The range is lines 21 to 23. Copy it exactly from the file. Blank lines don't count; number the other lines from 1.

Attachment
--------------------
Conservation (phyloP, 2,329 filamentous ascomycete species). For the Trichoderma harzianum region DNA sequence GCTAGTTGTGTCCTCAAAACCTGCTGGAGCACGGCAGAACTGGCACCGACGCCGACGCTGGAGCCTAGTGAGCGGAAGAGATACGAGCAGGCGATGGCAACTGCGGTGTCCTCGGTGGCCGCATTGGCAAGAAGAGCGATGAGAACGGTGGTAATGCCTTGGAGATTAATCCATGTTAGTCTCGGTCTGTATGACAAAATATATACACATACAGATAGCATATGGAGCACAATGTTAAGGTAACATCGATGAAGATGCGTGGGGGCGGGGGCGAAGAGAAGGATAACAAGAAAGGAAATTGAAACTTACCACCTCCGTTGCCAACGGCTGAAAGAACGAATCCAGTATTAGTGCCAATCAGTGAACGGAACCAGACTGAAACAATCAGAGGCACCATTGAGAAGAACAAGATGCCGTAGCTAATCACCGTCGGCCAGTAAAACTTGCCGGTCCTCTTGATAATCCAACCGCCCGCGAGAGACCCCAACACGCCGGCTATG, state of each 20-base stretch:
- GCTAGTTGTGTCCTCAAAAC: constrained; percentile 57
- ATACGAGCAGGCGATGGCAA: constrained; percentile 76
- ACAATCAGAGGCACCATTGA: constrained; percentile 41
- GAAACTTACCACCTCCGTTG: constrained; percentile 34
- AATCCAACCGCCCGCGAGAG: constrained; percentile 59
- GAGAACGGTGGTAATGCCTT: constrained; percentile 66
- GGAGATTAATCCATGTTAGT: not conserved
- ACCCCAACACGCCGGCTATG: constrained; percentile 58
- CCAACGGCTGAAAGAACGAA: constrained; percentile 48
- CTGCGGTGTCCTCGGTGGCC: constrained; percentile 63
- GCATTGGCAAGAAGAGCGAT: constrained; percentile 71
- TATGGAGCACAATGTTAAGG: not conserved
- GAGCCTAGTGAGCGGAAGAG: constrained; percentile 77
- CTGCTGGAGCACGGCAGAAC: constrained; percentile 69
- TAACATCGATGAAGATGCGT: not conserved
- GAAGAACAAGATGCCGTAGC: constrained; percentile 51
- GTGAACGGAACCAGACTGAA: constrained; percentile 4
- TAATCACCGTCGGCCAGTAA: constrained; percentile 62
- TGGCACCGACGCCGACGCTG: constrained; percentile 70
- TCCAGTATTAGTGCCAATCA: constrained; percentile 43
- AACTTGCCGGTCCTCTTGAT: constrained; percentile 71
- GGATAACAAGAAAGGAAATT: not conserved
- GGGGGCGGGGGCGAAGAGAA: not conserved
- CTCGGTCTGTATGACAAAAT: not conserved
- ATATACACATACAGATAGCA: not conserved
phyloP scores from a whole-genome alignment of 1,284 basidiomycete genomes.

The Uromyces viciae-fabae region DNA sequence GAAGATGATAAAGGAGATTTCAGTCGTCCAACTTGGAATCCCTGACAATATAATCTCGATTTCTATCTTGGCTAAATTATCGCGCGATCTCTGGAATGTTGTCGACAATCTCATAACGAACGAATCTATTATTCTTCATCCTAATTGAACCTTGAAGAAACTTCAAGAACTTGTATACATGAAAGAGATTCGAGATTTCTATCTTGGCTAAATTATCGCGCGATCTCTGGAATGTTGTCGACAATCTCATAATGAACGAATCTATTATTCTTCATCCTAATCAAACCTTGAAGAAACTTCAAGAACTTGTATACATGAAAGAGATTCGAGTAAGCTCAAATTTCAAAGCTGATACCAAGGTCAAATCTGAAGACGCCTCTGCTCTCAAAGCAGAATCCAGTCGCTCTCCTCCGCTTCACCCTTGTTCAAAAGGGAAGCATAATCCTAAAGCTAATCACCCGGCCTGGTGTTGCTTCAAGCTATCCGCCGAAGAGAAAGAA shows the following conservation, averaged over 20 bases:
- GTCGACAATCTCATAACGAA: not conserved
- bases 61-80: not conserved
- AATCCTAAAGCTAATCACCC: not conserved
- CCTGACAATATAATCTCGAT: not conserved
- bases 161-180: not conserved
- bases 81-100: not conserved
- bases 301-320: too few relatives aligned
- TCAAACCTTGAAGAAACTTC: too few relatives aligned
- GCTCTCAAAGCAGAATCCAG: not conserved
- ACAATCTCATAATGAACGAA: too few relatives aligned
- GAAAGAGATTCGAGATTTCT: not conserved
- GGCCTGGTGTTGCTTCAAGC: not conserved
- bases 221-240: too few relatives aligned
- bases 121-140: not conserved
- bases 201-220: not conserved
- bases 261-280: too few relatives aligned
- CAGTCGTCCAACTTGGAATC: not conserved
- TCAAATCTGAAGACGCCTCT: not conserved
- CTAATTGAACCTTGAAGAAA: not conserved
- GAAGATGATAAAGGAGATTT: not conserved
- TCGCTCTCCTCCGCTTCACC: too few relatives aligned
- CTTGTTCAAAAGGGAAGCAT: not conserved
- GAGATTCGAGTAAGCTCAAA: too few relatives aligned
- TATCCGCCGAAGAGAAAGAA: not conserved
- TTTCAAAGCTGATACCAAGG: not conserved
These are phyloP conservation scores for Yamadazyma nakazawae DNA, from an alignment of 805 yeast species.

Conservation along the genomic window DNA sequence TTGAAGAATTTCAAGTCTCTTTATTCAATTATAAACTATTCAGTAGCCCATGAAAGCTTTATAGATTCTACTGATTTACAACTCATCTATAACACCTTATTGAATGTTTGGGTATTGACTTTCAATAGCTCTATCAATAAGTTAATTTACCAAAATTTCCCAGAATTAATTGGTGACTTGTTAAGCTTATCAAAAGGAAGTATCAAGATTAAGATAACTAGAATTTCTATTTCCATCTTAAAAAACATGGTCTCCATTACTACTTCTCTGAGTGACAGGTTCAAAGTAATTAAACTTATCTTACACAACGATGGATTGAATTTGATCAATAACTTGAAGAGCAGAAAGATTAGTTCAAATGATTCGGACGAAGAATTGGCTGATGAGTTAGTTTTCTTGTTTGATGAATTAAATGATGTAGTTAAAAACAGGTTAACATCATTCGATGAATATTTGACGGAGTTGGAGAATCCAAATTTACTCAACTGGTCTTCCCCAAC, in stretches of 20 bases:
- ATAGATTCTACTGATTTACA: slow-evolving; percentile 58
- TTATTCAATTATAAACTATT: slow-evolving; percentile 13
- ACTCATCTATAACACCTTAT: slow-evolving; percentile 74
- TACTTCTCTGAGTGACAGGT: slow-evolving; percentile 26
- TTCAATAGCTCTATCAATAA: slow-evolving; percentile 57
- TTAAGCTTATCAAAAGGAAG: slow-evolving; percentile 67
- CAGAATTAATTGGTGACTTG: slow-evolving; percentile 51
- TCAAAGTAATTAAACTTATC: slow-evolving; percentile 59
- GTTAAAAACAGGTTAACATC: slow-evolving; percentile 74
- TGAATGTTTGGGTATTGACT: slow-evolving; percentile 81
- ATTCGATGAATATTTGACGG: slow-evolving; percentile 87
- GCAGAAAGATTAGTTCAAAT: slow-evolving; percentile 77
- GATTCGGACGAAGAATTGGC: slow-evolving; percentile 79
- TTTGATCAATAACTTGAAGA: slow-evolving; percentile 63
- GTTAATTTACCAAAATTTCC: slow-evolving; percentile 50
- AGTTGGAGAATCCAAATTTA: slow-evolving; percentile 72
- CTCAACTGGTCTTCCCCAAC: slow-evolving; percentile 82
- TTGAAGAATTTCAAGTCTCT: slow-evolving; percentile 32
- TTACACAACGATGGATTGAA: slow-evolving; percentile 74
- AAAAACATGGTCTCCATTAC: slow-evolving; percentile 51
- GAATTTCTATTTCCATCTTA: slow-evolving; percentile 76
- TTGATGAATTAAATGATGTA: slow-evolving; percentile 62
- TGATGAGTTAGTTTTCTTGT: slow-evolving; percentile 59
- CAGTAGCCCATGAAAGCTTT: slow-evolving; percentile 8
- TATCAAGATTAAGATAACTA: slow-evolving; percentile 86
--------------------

- TCCAGTATTAGTGCCAATCA: constrained; percentile 43
- AACTTGCCGGTCCTCTTGAT: constrained; percentile 71
- GGATAACAAGAAAGGAAATT: not conserved